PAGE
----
Posts Tagged ‘Jesus’

We’ve been using pussy willows on the altar this Lent. At first, the cut branches look dead, yet, as time goes by in their vase of water, the catkins begin to grow. Then the catkins fall off; and leaves come in, and roots grow longer. New Life, where it had seemed there was only death.

They didn’t all grow at the same rate; some branches are much farther along in their growth than others.

We are like those branches in the vase. As people of God, our spiritual lives grow at different paces, at different times. Yet, all of us are deeply loved by Jesus who knows each one of us by name, who was willing to die on a cross for us, to bring us to new life.


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The sight stopped me in my tracks.

It was an amazing sight in the early morning as sunlight flooded the church.

The colors from the stained glass window were splashed on the wall just under the cross, and onto the altar.

A sense of peace among the chaos of the world. Thank you, Lord, for this unexpected gift of grace.

Again Jesus spoke to them, saying, “I am the light of the world. Whoever follows me will never walk in darkness but will have the light of life.” John 8:12

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Nature’s Gardeners

The early Spring garden was coming to life: the crocuses were opening their pedals to the sunshine, the stems of the daffodils getting taller. Evidence was plain that the squirrels had been busy over the Fall and Winter months. In the Fall, I had planted the bulbs in a neat line, alternating clumps of daffodil bulbs and crocus bulbs. The busy squirrels dug many of them up, moved them around, to the result of crocus on one side and daffodils to another.  I laughed quietly to myself – they had done a nice job of creating bursts of color in a way I would not have thought of!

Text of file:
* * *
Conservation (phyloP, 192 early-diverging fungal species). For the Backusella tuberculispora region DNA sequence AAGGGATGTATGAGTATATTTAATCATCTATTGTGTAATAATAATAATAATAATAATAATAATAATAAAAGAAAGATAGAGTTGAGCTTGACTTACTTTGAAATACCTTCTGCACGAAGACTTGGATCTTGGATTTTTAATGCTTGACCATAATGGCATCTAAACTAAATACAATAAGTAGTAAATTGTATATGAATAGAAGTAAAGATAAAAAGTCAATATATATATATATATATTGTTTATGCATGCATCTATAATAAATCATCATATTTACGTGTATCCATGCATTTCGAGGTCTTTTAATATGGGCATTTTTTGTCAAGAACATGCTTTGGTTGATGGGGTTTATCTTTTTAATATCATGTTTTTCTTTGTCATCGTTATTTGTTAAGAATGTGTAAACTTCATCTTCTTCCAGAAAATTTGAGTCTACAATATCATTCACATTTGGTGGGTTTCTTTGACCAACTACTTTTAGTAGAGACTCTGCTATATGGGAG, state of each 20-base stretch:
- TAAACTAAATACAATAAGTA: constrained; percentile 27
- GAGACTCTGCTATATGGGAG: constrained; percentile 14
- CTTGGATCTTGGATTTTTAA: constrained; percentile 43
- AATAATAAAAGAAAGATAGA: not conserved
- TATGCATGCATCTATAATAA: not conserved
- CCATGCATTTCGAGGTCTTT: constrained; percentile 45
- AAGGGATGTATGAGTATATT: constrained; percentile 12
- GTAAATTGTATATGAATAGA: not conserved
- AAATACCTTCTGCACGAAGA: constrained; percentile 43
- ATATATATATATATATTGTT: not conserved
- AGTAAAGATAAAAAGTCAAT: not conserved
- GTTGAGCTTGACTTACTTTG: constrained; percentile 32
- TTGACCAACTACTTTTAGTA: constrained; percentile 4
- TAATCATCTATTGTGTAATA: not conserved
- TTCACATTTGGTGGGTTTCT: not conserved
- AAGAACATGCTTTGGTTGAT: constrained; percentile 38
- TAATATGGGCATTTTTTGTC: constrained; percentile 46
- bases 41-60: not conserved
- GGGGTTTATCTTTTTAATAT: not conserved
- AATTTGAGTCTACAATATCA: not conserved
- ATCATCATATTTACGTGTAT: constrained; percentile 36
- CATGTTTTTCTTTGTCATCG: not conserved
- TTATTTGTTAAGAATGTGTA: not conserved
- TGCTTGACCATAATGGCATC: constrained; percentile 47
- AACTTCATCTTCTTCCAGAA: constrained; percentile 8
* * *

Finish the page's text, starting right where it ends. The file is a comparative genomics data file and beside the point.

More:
God’s busy gardeners, caring for Creation.

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With a pang of guilt I looked at the drooping plant by the windows in the study. Its leaves hung limply, slightly curling inward. I had forgotten to water it that morning.

I filled the watering can, and gave the parched plant a deep drink. Within a couple of hours, it had revived, its broad leaves raised and open to catch the sunlight coming through the windows.